Suicide bomber kills 4 next to U.S. embassy

Special to World
Wednesday, April 30, 2003

TEL AVIV A Palestinian suicide bomber blew himself and killed three other people next to the U.S. embassy in Israel.

Authorities said the suicide bomber attacked a crowded nightclub next to the embassy in Tel Aviv on early Wednesday. They said a security guard prevented the entry of the Palestinian in the club and at that point he detonated the bomb he was wearing.

Three people, in addition to the bomber, were killed and about 60 were injured, including U.S. and French nationals, authorities said. Six people, including the security guard, were said to have been seriously injured. Authorities said the bomb did not include shrapnel, which has accounted for most of the injuries in suicide strikes.

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U.S. security personnel have been stationed around the embassy near the nightclub. They were not said to have been among the victims.

Officials said the embassy, which was closed at 1 a.m. on Wednesday, was not a target. They said the popular club, called Mike's Place, had been a previous target of Palestinian insurgents. About 80 people were in the club when the bomber struck.

"If the terrorist would have entered the place, there would have been 30 dead and not three," nightclub owner Assaf Ganzman said.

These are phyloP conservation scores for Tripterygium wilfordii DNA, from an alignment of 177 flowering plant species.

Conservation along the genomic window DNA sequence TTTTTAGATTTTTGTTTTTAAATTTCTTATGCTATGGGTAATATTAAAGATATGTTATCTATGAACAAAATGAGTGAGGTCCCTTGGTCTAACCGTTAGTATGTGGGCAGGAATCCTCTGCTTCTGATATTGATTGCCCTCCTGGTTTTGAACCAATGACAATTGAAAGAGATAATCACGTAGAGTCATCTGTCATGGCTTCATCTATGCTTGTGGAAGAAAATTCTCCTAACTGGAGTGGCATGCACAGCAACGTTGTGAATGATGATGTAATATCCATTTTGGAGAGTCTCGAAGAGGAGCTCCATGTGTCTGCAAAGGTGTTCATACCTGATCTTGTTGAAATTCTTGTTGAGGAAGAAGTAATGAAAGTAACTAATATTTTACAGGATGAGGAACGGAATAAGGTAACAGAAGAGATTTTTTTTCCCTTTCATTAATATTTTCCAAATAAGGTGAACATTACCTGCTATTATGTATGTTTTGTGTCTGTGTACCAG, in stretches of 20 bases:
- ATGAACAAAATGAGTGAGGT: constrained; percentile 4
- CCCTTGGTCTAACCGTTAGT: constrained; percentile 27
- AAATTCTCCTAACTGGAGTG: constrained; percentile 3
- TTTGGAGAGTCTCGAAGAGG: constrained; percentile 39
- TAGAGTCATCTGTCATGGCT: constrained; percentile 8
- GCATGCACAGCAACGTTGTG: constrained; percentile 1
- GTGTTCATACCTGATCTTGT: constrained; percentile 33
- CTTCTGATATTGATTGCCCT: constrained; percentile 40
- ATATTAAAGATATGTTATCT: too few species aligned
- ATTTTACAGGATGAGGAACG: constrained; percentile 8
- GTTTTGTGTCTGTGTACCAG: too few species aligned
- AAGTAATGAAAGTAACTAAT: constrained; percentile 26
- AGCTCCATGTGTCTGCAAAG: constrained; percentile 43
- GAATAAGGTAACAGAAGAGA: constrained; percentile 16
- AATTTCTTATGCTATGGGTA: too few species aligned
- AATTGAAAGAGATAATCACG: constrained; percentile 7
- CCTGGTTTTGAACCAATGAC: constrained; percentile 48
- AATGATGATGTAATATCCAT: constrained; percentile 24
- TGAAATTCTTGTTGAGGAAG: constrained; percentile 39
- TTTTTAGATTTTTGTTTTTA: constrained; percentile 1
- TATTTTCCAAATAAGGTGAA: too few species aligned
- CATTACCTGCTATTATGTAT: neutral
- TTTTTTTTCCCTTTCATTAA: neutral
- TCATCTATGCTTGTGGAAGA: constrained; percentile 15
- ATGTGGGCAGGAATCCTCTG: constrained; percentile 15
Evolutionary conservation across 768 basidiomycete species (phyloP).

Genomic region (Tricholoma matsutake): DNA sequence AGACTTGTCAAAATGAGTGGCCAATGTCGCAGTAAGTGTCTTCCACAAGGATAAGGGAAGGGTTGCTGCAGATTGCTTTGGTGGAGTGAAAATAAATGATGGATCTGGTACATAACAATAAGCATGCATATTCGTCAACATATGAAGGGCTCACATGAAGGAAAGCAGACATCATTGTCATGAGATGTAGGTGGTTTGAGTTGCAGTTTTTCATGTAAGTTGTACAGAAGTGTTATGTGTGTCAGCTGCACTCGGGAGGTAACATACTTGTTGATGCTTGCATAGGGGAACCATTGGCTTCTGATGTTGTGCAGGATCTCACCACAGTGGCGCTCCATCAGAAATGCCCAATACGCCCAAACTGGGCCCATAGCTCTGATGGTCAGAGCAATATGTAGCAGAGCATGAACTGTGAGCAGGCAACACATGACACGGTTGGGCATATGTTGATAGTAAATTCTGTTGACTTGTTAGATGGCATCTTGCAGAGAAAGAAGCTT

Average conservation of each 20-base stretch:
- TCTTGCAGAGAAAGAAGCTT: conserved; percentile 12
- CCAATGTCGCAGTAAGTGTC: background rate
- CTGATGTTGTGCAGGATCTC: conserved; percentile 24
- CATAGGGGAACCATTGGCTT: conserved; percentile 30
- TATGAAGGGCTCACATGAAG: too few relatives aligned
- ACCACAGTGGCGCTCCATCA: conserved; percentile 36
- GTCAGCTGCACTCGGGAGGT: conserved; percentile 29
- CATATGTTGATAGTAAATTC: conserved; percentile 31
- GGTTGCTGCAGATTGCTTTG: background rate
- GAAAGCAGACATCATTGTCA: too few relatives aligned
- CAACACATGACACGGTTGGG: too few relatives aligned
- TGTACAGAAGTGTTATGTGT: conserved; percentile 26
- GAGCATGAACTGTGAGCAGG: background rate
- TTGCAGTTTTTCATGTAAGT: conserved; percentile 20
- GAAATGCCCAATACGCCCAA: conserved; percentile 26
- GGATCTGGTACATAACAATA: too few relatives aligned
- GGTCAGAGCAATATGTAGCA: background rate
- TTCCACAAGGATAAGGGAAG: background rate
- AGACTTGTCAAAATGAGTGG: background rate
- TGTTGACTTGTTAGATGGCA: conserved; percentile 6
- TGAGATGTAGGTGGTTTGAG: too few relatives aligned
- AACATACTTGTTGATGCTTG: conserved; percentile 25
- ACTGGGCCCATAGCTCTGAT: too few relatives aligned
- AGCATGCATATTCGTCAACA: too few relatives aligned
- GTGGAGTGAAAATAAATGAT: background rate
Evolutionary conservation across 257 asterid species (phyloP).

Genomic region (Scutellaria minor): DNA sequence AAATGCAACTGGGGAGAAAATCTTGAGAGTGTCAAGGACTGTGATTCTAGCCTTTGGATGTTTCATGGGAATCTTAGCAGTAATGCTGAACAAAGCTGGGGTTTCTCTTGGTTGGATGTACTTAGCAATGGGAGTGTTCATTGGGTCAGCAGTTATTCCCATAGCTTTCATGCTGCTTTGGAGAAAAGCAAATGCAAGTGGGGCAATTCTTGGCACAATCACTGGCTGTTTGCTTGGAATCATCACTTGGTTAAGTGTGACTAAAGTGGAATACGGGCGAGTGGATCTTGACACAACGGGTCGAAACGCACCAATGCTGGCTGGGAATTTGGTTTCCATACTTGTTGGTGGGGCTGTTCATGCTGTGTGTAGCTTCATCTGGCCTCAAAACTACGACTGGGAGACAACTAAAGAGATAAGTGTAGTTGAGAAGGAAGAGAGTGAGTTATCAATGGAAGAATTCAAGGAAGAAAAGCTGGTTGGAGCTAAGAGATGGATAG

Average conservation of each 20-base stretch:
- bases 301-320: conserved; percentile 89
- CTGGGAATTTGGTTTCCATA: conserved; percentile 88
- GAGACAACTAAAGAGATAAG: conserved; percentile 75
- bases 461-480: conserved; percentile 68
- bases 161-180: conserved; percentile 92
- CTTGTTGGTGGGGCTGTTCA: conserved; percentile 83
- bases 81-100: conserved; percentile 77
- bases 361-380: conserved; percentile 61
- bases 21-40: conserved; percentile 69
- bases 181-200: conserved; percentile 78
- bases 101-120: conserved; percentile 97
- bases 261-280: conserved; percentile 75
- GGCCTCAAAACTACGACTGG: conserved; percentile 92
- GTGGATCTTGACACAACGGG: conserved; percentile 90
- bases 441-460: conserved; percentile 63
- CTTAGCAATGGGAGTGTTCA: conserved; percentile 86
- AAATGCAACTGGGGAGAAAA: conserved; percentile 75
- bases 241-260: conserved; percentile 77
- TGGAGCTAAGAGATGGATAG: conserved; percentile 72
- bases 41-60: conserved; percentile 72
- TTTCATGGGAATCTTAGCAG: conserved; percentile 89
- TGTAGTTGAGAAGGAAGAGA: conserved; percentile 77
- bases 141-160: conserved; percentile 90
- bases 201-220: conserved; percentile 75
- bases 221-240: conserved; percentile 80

The attack was the 89th suicide bombing since the start of the Israeli-Palestinian war in September 2000. The Fatah movement headed by Palestinian Authority Chairman Yasser Arafat claimed responsibility in a joint operation with the Islamic opposition Hamas. A joint communique identified the suicide bomber as a resident of the West Bank city of Tulkarm.

"There are elements within Fatah who are interested in the continuation of attacks," Israeli minister Danny Naveh said. "Arafat has not internalized that those in Europe and the United States want him to leave the game."

Earlier, Israeli military units assassinated commanders of Fatah and the Popular Front for the Liberation of Palestine. The Israeli strikes were reported in Bethlehem and Khan Yunis.

Officials said Israel's military has been ordered to maintain a low profile amid the Tel Aviv attack. They said Prime Minister Ariel Sharon does not want a massive military operation against Palestinian insurgency strongholds in the West Bank and Gaza Strip in wake of the new Palestinian government headed by Prime Minister Mahmoud Abbas. The United States will relay its so-called roadmap for a Palestinian state later on Wednesday.

Sharon, officials said, has been urged by his advisers to provide Abbas with a grace period to demonstrate his commitment to stop Palestinian attacks. A report prepared by a government interagency team and submitted to Sharon warned that Abbas would not acquire the ability to prevent Palestinian insurgency attacks over the short term.

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